As sales dropped amidst the recession, the company began an aggressive capacity expansion program. During 2008 and 2009, the company added tens of thousands of square feet of manufacturing capacity along with several million dollars worth of equipment. However, whereas the company used to run three shifts a day, it is now down to one shift a day, as quarterly sales have dropped 80% year-over-year. The larger capacity means larger fixed overhead at a time when demand is suffering, which explains why the company's margins continue to fall despite layoffs.
If this were the only problem, and management was taking steps to remedy it, perhaps the company would still warrant consideration. Unfortunately, this seems like a company bent on continuing to expand when there appears to be a lack of demand for its products. Furthermore, a slew of questionable smaller transactions appear to be taking place as well.
An account labeled "other receivables" has increased $500K in the last two quarters, without much of an explanation. For most companies, this would be a drop in the bucket; for a company this size, however, this jump is significant and particularly worrisome considering the huge drop in sales.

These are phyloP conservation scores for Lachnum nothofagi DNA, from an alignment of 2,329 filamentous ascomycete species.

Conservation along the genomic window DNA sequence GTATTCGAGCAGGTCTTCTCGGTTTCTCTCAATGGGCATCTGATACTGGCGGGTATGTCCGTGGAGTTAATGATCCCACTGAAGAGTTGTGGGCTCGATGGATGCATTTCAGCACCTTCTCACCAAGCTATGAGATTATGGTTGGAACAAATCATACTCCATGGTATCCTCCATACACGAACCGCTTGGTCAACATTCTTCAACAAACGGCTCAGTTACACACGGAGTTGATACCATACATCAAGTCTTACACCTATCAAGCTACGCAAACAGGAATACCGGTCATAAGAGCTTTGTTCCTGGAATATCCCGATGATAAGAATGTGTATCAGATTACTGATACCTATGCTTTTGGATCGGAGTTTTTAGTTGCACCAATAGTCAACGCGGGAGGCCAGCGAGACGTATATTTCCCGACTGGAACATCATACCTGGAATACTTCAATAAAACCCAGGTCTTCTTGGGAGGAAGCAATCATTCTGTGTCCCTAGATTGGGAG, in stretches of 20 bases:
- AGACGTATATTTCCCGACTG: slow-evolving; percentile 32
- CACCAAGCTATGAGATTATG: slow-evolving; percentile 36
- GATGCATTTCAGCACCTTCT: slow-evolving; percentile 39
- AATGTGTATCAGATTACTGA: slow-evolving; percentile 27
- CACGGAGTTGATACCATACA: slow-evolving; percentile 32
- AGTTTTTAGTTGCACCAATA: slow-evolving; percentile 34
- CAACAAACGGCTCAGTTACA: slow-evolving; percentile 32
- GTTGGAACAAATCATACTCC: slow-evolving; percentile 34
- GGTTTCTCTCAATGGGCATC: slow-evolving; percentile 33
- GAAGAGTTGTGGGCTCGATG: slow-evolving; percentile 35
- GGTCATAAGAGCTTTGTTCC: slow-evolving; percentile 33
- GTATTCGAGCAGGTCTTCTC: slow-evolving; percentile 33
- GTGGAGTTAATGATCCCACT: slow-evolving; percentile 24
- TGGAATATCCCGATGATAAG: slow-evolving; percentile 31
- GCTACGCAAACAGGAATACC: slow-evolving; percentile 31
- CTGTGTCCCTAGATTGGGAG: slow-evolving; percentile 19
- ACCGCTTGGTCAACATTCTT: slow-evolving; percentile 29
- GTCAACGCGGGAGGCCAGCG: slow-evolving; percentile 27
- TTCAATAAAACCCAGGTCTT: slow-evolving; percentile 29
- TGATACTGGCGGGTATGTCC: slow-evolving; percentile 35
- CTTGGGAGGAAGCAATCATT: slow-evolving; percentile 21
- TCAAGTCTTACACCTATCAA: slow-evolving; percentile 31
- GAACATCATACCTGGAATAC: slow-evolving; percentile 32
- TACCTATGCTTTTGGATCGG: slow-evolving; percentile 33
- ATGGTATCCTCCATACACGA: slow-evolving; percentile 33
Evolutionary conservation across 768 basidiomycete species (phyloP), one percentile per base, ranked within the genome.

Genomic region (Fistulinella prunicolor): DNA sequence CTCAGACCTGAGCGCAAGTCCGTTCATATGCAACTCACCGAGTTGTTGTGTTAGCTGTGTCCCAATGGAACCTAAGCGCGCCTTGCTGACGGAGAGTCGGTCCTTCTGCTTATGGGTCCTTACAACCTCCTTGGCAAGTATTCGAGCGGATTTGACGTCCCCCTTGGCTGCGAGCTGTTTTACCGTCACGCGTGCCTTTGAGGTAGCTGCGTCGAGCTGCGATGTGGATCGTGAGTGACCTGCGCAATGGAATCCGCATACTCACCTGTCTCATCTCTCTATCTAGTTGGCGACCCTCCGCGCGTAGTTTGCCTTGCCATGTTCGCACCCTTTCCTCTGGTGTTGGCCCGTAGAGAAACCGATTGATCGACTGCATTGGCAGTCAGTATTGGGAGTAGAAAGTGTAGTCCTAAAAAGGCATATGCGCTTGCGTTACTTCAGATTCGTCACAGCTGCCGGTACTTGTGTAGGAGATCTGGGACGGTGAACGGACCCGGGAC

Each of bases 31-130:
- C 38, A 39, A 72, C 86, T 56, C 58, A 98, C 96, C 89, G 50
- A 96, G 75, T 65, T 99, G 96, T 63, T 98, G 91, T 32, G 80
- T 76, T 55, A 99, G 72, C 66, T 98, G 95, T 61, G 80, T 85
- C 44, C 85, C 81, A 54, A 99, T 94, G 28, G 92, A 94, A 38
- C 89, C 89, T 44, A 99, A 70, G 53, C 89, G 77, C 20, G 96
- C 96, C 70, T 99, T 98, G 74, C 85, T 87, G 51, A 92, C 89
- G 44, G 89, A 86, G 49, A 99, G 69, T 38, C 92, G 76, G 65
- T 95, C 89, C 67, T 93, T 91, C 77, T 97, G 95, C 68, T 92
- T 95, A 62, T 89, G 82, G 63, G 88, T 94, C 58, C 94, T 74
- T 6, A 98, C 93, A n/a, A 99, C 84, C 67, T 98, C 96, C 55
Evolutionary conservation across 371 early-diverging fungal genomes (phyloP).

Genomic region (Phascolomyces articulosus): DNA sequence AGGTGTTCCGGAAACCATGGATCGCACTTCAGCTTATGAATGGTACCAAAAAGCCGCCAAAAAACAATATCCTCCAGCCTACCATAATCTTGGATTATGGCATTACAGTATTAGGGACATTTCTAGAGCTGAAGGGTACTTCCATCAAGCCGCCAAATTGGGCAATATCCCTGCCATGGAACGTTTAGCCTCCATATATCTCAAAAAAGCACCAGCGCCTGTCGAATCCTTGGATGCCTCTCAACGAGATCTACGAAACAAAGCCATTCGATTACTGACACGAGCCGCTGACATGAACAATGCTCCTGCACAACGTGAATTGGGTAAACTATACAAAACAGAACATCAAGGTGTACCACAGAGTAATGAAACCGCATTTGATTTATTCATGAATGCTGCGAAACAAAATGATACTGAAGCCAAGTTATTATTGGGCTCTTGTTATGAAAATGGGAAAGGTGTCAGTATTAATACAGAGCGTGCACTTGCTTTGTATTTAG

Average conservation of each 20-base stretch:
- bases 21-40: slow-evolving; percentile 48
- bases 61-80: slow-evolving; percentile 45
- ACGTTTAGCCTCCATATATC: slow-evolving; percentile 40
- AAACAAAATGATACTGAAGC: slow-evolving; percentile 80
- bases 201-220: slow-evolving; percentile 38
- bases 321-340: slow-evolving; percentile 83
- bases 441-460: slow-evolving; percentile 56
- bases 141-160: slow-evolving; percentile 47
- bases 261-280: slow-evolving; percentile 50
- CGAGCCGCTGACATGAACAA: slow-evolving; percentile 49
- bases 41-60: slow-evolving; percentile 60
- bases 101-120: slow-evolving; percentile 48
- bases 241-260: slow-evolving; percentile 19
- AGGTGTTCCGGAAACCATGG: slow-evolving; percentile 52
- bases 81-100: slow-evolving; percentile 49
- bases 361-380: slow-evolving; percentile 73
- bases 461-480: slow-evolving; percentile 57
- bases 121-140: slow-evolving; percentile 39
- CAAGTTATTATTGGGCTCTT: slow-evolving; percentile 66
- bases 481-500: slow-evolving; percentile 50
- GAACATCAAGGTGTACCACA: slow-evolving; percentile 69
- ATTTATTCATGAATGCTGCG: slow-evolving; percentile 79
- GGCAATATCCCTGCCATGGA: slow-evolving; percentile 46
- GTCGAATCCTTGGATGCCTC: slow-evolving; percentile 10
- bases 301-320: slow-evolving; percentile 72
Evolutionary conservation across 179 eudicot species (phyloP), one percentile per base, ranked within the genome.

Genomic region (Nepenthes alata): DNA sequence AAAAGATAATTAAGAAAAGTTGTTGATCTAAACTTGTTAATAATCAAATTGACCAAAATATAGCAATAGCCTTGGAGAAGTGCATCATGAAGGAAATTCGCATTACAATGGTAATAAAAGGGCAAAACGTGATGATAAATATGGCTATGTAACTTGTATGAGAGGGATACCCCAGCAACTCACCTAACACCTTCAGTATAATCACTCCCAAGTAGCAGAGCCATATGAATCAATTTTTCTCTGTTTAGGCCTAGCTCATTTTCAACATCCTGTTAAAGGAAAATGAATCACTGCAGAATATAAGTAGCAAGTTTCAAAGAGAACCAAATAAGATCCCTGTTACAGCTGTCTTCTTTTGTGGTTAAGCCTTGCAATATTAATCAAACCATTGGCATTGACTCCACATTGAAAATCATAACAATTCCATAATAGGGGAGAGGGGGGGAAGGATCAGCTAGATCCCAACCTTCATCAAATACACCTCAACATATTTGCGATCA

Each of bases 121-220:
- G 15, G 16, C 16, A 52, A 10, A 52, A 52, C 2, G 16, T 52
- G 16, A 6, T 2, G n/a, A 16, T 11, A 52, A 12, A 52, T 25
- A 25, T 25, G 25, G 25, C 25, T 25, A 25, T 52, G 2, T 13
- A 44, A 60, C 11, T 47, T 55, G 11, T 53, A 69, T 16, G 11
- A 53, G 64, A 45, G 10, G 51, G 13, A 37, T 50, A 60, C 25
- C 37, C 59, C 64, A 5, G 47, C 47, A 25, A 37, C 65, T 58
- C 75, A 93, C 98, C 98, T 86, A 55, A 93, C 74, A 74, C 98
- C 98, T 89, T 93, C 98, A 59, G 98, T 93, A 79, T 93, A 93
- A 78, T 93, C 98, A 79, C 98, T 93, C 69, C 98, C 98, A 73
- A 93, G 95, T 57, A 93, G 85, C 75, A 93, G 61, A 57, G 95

Additionally, two of the company's customers account for the majority of its sales, which adds risk as discussed here. Complicating this matter is the fact that the company's CEO and a director are shareholders in these two customers. Multi-ownership situations such as these make it difficult to determine management incentives. Further exacerbating this question is the fact that management loans were recently forgiven, and a payment due to another company in which the CEO has a significant stake was increased as a result of depreciation in the US dollar!
Companies that trade at discounts to their liquid assets can appreciate in price significantly. However, questionable decisions can also cause value to be lost, and therefore investors should research companies thoroughly before exercising investment decisions.